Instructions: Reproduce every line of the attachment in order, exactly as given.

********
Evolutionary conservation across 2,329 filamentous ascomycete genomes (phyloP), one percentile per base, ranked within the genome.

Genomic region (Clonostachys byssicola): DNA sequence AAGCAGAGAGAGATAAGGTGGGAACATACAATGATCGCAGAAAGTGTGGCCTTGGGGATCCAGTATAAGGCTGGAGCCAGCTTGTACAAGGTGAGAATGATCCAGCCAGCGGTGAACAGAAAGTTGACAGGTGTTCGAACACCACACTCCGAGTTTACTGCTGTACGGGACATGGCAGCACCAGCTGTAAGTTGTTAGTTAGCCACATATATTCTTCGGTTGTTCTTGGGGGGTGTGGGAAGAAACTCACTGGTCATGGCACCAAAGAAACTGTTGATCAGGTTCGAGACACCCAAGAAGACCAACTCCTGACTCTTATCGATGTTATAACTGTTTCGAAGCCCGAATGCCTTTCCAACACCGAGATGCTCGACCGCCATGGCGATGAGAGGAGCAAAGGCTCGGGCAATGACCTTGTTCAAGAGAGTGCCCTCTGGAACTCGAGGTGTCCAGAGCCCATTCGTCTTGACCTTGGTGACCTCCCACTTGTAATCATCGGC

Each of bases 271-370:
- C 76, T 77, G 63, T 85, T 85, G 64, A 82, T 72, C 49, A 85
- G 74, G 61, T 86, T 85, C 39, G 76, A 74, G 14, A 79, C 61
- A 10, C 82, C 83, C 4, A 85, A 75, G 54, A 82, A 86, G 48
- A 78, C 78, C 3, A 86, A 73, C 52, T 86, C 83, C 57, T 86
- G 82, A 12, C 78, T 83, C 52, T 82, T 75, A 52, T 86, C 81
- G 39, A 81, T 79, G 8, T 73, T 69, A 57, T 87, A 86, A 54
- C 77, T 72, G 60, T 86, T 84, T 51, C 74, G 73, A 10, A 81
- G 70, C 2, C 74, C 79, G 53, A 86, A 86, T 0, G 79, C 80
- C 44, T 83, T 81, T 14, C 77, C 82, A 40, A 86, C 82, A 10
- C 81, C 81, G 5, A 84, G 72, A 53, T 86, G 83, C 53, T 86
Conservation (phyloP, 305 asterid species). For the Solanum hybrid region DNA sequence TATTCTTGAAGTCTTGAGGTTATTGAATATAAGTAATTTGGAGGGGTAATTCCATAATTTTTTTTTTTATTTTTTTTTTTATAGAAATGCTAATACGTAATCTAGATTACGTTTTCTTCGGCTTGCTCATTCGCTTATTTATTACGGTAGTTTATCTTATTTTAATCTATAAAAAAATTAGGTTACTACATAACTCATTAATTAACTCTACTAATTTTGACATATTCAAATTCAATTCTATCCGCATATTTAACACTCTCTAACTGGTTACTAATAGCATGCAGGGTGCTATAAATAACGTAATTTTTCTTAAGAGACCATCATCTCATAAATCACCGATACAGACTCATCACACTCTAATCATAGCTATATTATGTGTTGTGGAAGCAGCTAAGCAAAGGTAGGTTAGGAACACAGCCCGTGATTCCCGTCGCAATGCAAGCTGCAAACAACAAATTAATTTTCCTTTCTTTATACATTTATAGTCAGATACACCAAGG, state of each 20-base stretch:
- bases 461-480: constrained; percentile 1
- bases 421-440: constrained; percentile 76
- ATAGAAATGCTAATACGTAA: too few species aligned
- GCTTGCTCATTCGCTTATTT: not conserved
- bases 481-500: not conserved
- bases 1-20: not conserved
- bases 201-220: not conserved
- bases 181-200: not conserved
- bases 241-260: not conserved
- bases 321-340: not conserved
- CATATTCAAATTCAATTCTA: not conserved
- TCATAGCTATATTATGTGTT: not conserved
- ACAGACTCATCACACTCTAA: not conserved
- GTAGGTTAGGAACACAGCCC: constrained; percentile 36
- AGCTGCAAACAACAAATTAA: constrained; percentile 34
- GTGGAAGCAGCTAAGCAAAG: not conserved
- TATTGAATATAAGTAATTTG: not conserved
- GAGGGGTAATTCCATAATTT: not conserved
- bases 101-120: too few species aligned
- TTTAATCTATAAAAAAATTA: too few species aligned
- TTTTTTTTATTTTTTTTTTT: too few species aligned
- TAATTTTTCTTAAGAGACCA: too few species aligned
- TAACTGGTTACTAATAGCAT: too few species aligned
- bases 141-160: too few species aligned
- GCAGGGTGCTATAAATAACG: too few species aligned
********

Evolutionary conservation across 2,329 filamentous ascomycete genomes (phyloP), one percentile per base, ranked within the genome.

Genomic region (Clonostachys byssicola): DNA sequence AAGCAGAGAGAGATAAGGTGGGAACATACAATGATCGCAGAAAGTGTGGCCTTGGGGATCCAGTATAAGGCTGGAGCCAGCTTGTACAAGGTGAGAATGATCCAGCCAGCGGTGAACAGAAAGTTGACAGGTGTTCGAACACCACACTCCGAGTTTACTGCTGTACGGGACATGGCAGCACCAGCTGTAAGTTGTTAGTTAGCCACATATATTCTTCGGTTGTTCTTGGGGGGTGTGGGAAGAAACTCACTGGTCATGGCACCAAAGAAACTGTTGATCAGGTTCGAGACACCCAAGAAGACCAACTCCTGACTCTTATCGATGTTATAACTGTTTCGAAGCCCGAATGCCTTTCCAACACCGAGATGCTCGACCGCCATGGCGATGAGAGGAGCAAAGGCTCGGGCAATGACCTTGTTCAAGAGAGTGCCCTCTGGAACTCGAGGTGTCCAGAGCCCATTCGTCTTGACCTTGGTGACCTCCCACTTGTAATCATCGGC

Each of bases 271-370:
- C 76, T 77, G 63, T 85, T 85, G 64, A 82, T 72, C 49, A 85
- G 74, G 61, T 86, T 85, C 39, G 76, A 74, G 14, A 79, C 61
- A 10, C 82, C 83, C 4, A 85, A 75, G 54, A 82, A 86, G 48
- A 78, C 78, C 3, A 86, A 73, C 52, T 86, C 83, C 57, T 86
- G 82, A 12, C 78, T 83, C 52, T 82, T 75, A 52, T 86, C 81
- G 39, A 81, T 79, G 8, T 73, T 69, A 57, T 87, A 86, A 54
- C 77, T 72, G 60, T 86, T 84, T 51, C 74, G 73, A 10, A 81
- G 70, C 2, C 74, C 79, G 53, A 86, A 86, T 0, G 79, C 80
- C 44, T 83, T 81, T 14, C 77, C 82, A 40, A 86, C 82, A 10
- C 81, C 81, G 5, A 84, G 72, A 53, T 86, G 83, C 53, T 86
Conservation (phyloP, 305 asterid species). For the Solanum hybrid region DNA sequence TATTCTTGAAGTCTTGAGGTTATTGAATATAAGTAATTTGGAGGGGTAATTCCATAATTTTTTTTTTTATTTTTTTTTTTATAGAAATGCTAATACGTAATCTAGATTACGTTTTCTTCGGCTTGCTCATTCGCTTATTTATTACGGTAGTTTATCTTATTTTAATCTATAAAAAAATTAGGTTACTACATAACTCATTAATTAACTCTACTAATTTTGACATATTCAAATTCAATTCTATCCGCATATTTAACACTCTCTAACTGGTTACTAATAGCATGCAGGGTGCTATAAATAACGTAATTTTTCTTAAGAGACCATCATCTCATAAATCACCGATACAGACTCATCACACTCTAATCATAGCTATATTATGTGTTGTGGAAGCAGCTAAGCAAAGGTAGGTTAGGAACACAGCCCGTGATTCCCGTCGCAATGCAAGCTGCAAACAACAAATTAATTTTCCTTTCTTTATACATTTATAGTCAGATACACCAAGG, state of each 20-base stretch:
- bases 461-480: constrained; percentile 1
- bases 421-440: constrained; percentile 76
- ATAGAAATGCTAATACGTAA: too few species aligned
- GCTTGCTCATTCGCTTATTT: not conserved
- bases 481-500: not conserved
- bases 1-20: not conserved
- bases 201-220: not conserved
- bases 181-200: not conserved
- bases 241-260: not conserved
- bases 321-340: not conserved
- CATATTCAAATTCAATTCTA: not conserved
- TCATAGCTATATTATGTGTT: not conserved
- ACAGACTCATCACACTCTAA: not conserved
- GTAGGTTAGGAACACAGCCC: constrained; percentile 36
- AGCTGCAAACAACAAATTAA: constrained; percentile 34
- GTGGAAGCAGCTAAGCAAAG: not conserved
- TATTGAATATAAGTAATTTG: not conserved
- GAGGGGTAATTCCATAATTT: not conserved
- bases 101-120: too few species aligned
- TTTAATCTATAAAAAAATTA: too few species aligned
- TTTTTTTTATTTTTTTTTTT: too few species aligned
- TAATTTTTCTTAAGAGACCA: too few species aligned
- TAACTGGTTACTAATAGCAT: too few species aligned
- bases 141-160: too few species aligned
- GCAGGGTGCTATAAATAACG: too few species aligned